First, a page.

“They may not know what we do,” Anderson explained. “Be blunt. Ask, ‘Can I do that here, or do I need to look elsewhere?’ It will save the rigamarole if, for example, they have a ‘no altars’ rule.” He said it’s also important to remember that private rooms are a rarity in all types of elder-care facilities, and that other accommodations might be necessary for even solitary observances. For groups visiting to practice together, it might even be necessary to rent a room. Again, it’s important to confirm the rules around what’s acceptable in such a space, such as the presence of open flame.

Healing and other magical work is also something which should, if at all possible, be discussed in advance of admission to a facility. Practices such as entering altered states and the usage of herbs should be hit upon, and it’s possible that a waiver may need to be signed whether or not the staff doctor approves them from a medical standpoint.

Cummins and her husband are in their 70s, and should she have to move into a long-term-care facility she has every intention of availing herself of all healing modalities, both medical and spiritual, that she can. However, home care is the option that they would prefer.

It’s not uncommon for Pagans or polytheists to be in non-traditional relationships, either. “You should explain those dynamics before you walk in the door,” said Anderson, again to avoid expending effort justifying them after the fact.

Staff members at facilities should also be asked about spiritual matters, in Anderson’s view. “Do they have a spiritual care coordinator? A chaplain? What does person do?” He estimates that in perhaps 90% of facilities, the activities director is given oversight of spiritual nurture among their many other duties, rather than hiring either of those specialists instead. It’s not inappropriate to find out if the person in charge of spiritual activities understand the needs of a polytheist or Pagan. “Can a non-monotheist have option here?” is what he suggests finding out.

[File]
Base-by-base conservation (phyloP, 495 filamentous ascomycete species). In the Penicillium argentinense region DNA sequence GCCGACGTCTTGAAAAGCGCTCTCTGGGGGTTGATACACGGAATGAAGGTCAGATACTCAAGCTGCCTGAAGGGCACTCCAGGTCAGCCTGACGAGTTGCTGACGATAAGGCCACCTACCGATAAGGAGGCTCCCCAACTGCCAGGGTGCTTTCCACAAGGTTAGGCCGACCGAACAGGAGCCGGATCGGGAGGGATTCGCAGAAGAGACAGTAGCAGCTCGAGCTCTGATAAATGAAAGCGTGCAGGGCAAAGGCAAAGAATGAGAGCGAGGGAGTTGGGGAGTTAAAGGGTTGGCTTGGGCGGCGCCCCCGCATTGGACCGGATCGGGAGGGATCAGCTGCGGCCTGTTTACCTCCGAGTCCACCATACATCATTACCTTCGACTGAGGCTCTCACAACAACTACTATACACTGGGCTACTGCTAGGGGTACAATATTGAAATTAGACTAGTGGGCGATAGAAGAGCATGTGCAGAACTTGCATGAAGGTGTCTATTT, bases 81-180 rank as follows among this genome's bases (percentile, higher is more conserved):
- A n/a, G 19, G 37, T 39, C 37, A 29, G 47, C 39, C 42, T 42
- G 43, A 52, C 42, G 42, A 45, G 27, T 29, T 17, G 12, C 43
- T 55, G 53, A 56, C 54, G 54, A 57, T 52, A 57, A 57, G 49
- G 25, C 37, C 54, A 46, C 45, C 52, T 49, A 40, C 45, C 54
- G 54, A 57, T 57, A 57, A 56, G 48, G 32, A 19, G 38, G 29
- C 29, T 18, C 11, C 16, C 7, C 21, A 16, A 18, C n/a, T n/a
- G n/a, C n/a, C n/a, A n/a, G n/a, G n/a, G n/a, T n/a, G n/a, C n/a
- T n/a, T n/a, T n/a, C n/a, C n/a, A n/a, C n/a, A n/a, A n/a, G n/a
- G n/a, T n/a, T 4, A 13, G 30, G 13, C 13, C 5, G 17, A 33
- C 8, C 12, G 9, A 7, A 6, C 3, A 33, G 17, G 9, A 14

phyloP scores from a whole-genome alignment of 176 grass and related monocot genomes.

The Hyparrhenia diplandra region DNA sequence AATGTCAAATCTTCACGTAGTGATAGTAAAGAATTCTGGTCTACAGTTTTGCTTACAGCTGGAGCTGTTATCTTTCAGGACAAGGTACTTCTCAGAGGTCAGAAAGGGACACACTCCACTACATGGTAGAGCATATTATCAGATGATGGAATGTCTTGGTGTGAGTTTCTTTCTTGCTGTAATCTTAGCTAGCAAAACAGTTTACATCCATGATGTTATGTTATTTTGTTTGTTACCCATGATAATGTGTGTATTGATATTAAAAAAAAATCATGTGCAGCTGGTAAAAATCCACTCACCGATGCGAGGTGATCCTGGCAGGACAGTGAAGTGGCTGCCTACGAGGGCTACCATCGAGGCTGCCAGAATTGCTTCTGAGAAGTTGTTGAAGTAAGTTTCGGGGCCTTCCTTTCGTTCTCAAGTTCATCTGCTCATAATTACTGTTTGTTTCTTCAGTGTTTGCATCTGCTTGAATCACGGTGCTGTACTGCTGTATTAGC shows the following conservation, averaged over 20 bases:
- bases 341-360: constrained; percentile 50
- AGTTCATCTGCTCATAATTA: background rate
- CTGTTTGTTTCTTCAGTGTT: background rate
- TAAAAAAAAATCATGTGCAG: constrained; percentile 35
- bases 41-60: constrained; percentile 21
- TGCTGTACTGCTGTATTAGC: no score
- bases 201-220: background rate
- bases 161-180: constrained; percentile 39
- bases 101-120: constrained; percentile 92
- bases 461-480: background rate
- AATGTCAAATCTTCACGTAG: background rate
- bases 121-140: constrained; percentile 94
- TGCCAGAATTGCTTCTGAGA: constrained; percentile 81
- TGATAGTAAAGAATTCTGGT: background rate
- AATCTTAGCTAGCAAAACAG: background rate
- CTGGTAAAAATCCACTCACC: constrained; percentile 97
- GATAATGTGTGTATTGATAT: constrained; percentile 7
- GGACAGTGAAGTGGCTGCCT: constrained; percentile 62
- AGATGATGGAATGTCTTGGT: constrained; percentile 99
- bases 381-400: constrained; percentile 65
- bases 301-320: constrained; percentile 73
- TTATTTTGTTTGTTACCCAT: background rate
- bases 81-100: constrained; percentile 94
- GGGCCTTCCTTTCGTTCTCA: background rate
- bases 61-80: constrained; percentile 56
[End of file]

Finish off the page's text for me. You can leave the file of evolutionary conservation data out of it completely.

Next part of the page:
Preparing for this silver tsunami in Paganism should not solely fall on those who are themselves aging, either. “The Pagan community needs to be available to people who can’t get to circles and services,” Anderson said.

Pagans and polytheists should also be working on outreach now, Anderson said, before too many more community members have need of such services. “We are a minority,” he said, and “we need to have this conversation from a place of education.” That should include an explanation that there are many different Pagan faiths, else even those who have a passing familiarity may make incorrect assumptions. “If you’re not Wiccan, say so,” he said.

Given the number of people whose practice is entirely solitary, Anderson is of the opinion that “all priests need to be ready for phone calls from strangers,” even those who practice an entirely different Pagan faith. While members of the community have made inroads into chaplaincy, finding a Pagan one in a nursing home is still nigh unto impossible. An alternative he’d like to see is a resource list of chaplains willing and able to visit via Skype or another video platform.

An alternative to living in a facility is aging in place with some sort of home care provided, such as Cummins desires for herself. Even then, Anderson cautions, it’s important to ask questions before retaining a service. “Does the system support the right to practice?” he asked. “Will the aides assist in getting to the home altar or reading prayers? I’ve heard horror stories of conversion by home-care professionals, which is illegal and wrong.” That’s a case where filing a grievance should be done as soon as possible, in his view.